This was the first painting that I completed post-MHC. I was out of the arts classroom, and on my own in my studio. For my first series of paintings, I wanted to make studies focusing on different types of light play, architectural angles, and color tone. To pay attention to these three aspects, I did not use realistic colors. The only colors I used were French ultramarine, cobalt blue, and Windsor yellow. I was thinking that I could work efficiently on relative color value and warmth/coolness of tone if I restricted my color palette.
I worked from a picture I took of our main staircase. Before beginning to paint, I carefully took the time getting the angles and slopes right with a pencil under-drawing. While making this painting, I unintentionally ended up using watercolor techniques to get the effect of radiant, glowing, and bright light on the stairs. I did not use white, but rather let the white of the canvas be my lightest color. I layered sheer washes of paint (as I do when water-coloring) around where the light hits the stairs and other points. I thinned the oil paint with Artist’s Medium to get that softer look. In places of darkness/ shadow, I painted more thickly and with greater opacity.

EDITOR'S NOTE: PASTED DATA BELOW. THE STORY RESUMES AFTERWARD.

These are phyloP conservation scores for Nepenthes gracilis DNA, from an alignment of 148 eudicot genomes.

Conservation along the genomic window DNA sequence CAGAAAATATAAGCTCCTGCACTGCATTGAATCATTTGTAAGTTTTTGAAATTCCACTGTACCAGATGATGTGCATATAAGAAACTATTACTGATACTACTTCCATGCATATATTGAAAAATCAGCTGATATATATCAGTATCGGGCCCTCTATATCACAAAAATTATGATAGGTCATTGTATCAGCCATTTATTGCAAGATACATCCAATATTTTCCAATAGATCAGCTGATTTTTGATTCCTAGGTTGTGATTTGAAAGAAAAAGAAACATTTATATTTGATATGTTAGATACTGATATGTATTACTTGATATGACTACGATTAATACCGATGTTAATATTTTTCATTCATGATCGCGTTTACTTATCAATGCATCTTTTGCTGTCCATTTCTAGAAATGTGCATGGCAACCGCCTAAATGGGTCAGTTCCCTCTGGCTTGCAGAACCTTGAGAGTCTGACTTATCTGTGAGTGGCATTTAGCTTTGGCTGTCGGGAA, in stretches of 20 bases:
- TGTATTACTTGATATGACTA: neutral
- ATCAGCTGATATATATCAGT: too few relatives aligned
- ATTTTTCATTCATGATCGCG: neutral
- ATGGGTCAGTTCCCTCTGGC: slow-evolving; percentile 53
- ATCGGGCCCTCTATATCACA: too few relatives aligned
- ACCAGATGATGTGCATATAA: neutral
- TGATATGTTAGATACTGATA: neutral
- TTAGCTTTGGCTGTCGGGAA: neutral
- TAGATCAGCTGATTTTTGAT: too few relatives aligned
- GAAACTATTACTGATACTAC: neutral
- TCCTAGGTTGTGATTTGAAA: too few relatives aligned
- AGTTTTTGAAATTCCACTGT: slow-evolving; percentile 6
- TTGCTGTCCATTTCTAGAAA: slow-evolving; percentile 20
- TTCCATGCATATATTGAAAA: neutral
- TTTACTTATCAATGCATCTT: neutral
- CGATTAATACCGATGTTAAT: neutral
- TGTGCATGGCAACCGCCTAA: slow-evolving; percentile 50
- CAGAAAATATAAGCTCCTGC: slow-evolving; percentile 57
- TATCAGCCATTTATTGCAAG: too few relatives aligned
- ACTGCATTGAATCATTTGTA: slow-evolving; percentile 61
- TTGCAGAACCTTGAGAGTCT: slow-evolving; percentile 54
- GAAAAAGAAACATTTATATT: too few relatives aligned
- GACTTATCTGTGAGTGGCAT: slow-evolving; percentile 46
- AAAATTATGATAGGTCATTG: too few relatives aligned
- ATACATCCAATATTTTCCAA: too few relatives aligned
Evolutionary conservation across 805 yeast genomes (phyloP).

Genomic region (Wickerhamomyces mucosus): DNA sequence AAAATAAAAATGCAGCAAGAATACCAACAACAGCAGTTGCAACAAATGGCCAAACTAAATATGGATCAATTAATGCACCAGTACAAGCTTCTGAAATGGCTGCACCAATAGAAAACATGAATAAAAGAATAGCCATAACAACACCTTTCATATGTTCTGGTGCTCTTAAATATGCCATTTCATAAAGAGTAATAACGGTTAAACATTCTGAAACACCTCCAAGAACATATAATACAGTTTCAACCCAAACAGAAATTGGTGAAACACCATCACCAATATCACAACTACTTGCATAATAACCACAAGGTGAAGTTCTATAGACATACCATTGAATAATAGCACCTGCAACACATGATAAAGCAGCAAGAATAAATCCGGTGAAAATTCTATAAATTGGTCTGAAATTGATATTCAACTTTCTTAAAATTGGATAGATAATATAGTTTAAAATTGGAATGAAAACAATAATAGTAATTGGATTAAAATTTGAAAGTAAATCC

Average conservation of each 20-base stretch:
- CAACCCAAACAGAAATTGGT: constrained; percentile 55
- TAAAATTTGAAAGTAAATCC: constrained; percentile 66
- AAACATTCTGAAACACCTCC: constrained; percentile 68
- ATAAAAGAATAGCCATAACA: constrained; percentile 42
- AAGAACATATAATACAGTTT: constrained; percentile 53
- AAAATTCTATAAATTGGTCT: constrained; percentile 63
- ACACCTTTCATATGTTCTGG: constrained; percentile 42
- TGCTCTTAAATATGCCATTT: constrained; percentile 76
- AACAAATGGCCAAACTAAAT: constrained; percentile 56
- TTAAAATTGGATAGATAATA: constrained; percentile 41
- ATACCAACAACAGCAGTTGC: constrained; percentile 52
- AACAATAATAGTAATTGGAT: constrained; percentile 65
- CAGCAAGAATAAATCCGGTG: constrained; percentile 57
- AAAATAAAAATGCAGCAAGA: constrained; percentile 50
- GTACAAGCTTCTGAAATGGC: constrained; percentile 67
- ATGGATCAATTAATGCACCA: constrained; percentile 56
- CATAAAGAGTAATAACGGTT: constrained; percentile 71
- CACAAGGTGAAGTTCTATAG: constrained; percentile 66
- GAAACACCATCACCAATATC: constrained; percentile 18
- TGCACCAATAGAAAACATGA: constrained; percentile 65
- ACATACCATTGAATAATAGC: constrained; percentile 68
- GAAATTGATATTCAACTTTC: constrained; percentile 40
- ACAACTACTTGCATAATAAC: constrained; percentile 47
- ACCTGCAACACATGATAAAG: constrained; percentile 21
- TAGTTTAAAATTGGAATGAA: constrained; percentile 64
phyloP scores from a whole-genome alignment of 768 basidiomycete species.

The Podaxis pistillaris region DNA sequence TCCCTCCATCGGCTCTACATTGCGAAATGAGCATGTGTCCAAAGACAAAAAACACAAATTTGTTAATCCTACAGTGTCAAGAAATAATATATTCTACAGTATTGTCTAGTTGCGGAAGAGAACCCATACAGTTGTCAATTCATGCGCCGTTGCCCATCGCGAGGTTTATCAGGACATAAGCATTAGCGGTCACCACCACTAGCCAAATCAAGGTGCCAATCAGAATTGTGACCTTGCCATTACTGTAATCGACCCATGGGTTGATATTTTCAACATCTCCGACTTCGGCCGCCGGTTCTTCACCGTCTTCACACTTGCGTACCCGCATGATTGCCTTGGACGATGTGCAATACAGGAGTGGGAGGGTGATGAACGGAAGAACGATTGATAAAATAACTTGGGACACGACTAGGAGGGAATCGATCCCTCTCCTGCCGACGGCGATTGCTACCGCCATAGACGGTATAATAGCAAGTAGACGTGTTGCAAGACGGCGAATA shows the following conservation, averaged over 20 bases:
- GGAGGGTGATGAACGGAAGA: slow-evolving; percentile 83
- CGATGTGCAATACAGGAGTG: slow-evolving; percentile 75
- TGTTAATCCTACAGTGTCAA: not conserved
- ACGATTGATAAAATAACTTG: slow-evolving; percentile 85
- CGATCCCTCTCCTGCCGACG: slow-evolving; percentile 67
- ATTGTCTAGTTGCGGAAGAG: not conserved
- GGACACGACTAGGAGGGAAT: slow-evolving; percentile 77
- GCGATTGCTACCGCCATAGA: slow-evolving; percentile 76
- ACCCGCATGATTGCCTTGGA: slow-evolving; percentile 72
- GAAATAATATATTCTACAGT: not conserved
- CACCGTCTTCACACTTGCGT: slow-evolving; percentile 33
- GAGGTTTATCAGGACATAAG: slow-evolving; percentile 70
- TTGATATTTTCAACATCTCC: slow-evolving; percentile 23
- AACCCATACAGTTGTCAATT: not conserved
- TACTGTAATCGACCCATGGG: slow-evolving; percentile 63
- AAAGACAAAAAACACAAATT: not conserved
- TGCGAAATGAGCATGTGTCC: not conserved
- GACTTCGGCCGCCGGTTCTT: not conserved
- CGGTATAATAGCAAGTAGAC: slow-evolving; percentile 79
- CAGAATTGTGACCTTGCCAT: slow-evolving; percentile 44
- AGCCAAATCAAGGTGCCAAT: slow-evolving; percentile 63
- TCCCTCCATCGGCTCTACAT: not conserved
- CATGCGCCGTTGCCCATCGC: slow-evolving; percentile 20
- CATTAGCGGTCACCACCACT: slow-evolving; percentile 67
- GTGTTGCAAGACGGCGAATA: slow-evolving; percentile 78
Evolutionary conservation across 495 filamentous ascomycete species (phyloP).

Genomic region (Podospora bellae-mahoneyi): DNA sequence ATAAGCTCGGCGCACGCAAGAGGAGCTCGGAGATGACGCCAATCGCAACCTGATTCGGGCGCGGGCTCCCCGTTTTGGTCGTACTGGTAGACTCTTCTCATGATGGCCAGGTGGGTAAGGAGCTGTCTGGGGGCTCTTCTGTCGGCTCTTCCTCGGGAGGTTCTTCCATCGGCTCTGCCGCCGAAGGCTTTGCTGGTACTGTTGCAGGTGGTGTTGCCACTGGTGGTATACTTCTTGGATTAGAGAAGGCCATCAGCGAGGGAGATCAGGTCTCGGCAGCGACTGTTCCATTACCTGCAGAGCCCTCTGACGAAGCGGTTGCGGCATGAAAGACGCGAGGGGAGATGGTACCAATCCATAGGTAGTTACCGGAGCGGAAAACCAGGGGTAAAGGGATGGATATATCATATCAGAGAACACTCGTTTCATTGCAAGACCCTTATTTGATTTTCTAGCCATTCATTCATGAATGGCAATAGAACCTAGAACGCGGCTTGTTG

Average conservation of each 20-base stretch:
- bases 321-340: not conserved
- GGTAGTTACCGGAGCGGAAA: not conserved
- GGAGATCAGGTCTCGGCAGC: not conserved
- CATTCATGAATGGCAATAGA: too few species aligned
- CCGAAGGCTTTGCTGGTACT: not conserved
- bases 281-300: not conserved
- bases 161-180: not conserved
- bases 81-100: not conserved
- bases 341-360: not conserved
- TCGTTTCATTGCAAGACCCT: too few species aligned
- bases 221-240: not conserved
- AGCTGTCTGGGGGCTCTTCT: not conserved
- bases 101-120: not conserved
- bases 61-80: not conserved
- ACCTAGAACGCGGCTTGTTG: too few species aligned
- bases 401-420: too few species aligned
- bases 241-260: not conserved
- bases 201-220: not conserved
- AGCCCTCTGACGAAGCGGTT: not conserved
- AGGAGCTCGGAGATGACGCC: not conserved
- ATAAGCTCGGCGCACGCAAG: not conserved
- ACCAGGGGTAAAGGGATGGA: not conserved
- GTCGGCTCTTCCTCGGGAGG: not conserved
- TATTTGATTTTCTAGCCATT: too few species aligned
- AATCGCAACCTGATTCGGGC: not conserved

I am happy with how the painting came out. I think that the effect of the colors came out nicely, as well as the overall composition. It’s really enjoyable and satisfying inserting perspective and depth onto a flat surface. I want my paintings to feel like you are looking into something. Maybe it’s a space that leads you somewhere, such as upstairs, or maybe it’s somewhere you want to sit and absorb for a while.